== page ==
An easy, meaty sauce for all kinds of pasta.

Today I served it up over some farfalle, with a bit of shredded mozzarella.  It was even better today!  Here is how I did it.  You will need:


  • 1 pound ground sirloin
  • 1 pound ground pork
  • 1 28 ounce can tomato puree (I used Muir Glen)
  • 1 6 ounce can tomato paste
  • 1 1/2 cups water
  • 3 tablespoons fresh basil, chopped
  • 2 tablespoons minced garlic
  • 3 tablespoons red pepper flakes (we like ours with a bit of bite; reduce this if you like)
  • 1 tablespoon Mexican oregano
  • 1 tablespoon granulated garlic
  • 1 teaspoon white pepper

In a large Dutch oven, brown both the sirloin and pork, breaking them up as the meat cooks.  You want the meat to be crumbly.  Add in a tablespoon of the pepper flakes.  Once the meat has cooked, drain off the excess fat and pour in the tomato puree, water and tomato paste.  Add the remaining spices and stir completely to combine.  Cook over medium heat until the sauce bubbles, and then reduce to a simmer for about 45 minutes.

Serve over hot pasta, polenta or whatever you like.   This recipe made about 10 cups of sauce.

NOTE:  If I had had bell peppers, I would have added them to the sauce to up the veggie factor.  Also, onions would be superb in this recipe, and if I could add a diced onion, I would have done that.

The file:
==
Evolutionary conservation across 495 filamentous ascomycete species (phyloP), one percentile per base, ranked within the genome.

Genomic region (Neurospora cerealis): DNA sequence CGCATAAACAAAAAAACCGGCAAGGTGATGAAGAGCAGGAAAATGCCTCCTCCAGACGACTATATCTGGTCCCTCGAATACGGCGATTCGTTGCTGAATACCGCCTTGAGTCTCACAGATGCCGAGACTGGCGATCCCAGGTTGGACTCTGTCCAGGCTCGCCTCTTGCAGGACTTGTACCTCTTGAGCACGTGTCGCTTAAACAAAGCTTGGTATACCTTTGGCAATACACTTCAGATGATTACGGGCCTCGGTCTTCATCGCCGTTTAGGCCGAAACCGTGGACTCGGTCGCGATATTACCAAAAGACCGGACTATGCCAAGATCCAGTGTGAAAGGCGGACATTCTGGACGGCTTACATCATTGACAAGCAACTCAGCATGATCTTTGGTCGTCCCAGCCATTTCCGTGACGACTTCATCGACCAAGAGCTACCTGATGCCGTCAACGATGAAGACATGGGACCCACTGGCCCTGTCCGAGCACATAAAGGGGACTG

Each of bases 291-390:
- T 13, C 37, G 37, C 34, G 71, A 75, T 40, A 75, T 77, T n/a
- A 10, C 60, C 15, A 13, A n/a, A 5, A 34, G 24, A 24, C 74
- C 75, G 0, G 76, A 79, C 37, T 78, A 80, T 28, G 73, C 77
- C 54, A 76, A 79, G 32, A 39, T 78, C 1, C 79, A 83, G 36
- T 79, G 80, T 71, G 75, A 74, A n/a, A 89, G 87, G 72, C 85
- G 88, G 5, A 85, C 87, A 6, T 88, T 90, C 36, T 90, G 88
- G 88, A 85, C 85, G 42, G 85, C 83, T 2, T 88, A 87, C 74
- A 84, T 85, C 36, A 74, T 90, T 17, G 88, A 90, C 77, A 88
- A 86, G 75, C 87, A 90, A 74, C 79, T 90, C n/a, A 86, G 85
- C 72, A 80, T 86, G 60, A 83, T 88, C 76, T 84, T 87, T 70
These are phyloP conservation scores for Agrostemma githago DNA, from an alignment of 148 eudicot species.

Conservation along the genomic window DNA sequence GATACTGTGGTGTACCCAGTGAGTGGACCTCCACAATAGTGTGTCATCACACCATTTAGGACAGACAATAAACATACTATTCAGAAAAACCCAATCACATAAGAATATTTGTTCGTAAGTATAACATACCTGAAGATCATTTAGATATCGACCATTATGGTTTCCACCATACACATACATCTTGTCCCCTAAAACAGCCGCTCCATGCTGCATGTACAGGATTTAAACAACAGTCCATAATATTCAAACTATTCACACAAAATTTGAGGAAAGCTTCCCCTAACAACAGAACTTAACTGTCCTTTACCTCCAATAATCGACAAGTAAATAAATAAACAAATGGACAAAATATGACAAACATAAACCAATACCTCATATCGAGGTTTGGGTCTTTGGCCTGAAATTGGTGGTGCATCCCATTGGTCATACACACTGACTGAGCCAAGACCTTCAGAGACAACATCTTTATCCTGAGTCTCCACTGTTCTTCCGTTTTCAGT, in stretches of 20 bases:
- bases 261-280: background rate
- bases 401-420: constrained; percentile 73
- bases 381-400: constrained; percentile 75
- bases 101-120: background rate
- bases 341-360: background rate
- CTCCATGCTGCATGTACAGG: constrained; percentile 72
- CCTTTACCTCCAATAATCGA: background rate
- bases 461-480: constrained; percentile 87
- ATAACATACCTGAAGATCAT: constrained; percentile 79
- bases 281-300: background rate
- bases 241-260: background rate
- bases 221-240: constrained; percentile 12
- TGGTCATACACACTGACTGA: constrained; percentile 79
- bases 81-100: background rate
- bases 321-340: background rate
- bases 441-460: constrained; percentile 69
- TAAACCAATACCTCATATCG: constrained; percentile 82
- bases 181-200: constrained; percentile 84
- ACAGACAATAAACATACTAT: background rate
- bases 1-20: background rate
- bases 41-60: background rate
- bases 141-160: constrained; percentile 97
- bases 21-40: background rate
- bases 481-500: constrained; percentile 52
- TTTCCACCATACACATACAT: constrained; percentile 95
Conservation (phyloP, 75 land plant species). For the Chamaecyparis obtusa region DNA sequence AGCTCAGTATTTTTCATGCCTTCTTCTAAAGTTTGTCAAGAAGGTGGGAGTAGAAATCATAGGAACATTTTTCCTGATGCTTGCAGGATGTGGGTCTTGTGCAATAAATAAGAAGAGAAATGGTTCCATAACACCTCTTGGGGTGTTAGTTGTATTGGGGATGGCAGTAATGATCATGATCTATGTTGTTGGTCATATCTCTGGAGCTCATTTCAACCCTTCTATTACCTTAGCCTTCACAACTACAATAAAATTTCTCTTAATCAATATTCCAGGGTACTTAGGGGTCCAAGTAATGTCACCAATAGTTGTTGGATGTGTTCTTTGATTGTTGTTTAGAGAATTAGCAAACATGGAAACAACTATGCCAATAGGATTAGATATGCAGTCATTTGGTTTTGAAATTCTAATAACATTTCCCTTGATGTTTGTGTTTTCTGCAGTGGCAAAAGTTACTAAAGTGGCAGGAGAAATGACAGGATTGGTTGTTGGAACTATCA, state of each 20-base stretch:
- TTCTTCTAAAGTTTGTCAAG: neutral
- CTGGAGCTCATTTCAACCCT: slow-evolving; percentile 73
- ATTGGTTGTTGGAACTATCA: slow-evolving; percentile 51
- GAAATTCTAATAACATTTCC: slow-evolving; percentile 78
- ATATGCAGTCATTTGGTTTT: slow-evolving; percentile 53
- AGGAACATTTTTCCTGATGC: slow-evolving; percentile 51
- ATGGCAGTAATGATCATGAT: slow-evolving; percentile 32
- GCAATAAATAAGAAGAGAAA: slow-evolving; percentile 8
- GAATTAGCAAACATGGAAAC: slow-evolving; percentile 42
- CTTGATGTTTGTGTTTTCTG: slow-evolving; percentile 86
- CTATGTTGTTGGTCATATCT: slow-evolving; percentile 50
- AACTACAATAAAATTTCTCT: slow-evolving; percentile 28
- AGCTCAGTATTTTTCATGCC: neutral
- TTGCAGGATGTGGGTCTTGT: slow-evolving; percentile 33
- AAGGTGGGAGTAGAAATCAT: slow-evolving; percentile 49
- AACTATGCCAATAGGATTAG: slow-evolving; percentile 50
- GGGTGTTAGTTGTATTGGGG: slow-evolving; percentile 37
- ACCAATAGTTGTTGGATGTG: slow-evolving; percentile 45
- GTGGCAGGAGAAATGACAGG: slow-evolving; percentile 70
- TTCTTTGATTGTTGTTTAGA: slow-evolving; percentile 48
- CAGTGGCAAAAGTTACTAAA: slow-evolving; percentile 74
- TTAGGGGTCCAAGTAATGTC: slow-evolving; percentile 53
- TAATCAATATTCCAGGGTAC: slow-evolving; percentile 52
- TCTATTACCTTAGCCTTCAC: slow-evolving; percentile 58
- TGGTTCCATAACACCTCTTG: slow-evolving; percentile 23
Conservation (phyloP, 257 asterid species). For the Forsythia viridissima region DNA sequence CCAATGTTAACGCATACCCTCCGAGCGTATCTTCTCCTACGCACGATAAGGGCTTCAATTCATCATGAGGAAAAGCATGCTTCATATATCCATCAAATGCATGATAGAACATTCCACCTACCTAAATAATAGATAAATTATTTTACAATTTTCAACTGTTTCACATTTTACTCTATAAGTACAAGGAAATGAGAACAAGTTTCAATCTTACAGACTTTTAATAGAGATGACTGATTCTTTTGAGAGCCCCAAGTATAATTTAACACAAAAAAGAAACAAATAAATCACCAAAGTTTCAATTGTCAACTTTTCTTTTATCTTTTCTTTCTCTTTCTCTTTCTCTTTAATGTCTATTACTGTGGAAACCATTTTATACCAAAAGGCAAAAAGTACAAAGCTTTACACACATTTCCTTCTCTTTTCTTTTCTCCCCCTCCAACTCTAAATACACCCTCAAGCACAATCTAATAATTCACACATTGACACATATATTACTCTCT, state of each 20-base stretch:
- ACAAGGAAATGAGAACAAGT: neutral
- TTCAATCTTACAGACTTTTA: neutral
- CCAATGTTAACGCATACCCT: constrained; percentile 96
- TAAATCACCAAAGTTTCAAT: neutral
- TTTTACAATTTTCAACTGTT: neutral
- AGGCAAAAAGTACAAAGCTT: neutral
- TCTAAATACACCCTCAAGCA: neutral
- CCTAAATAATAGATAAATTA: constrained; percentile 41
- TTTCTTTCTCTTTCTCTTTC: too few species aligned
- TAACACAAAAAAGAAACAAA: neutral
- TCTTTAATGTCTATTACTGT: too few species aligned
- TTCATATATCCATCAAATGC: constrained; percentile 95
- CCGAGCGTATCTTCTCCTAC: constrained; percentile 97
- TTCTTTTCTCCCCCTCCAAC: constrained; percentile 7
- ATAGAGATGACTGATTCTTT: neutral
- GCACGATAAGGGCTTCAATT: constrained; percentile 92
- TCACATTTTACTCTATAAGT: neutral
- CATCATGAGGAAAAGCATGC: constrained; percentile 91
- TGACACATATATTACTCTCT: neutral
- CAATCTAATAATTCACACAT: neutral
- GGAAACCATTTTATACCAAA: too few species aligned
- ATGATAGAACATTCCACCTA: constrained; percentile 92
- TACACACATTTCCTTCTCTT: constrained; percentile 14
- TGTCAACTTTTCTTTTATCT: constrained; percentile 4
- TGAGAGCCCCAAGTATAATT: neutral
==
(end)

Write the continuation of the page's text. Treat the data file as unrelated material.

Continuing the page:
Bourbon-braised Short Ribs with Savory Cheddar-Thyme Polenta

If you aren’t fully aware (or living in a cave), the majority of the country is buried under some form of frozen precipitation, our part of Texas included.  Needless to say, with a couple of inches of solid ice on the ground, neither I or Sweet Baboo had to go off to school today.  I was supposed to be off work today anyhow, as I had scheduled a doctor’s appointment, but the weather closed her office down too.   I’d decided over the weekend that since I was going to be home today anyhow, that I’d make the short ribs I bought a couple of weeks ago that were sitting in the freezer.  Since we were iced in today and travel was going to be damned near impossible, it was a good opportunity to get some cooking done that I don’t normally get to do during the week when school is in session.

Enter the bourbon-braised short ribs:

These bourbon braised short ribs made for a perfect cold weather dinner. The bourbon adds a nice flavor to the pot liquor that warms you to your toes.

I’d been wanting to make short ribs for quite some time, especially since I saw this recipe over at Pioneer Woman’s blog.  However, I didn’t have any red wine in the house, nor did I have shallots (not that it matters; can’t use them anyway).  So I did a bit of research to get a general idea of how braised short ribs should be made, and came up with my own version.  And the verdict:  they were absolutely luscious, rich and oh so good!  I served my ribs atop a bed of cheddar-thyme polenta, which was an excellent accompaniment.  Mashed potatoes would also be good here.

Here’s how I did it.  You will need:

  • 6 meaty beef short ribs (the meatier, the better); about 2 pounds
  • 6 cups beef stock
  • 1 cup good bourbon (I used Knob Creek)
  • 2 tablespoons extra virgin olive oil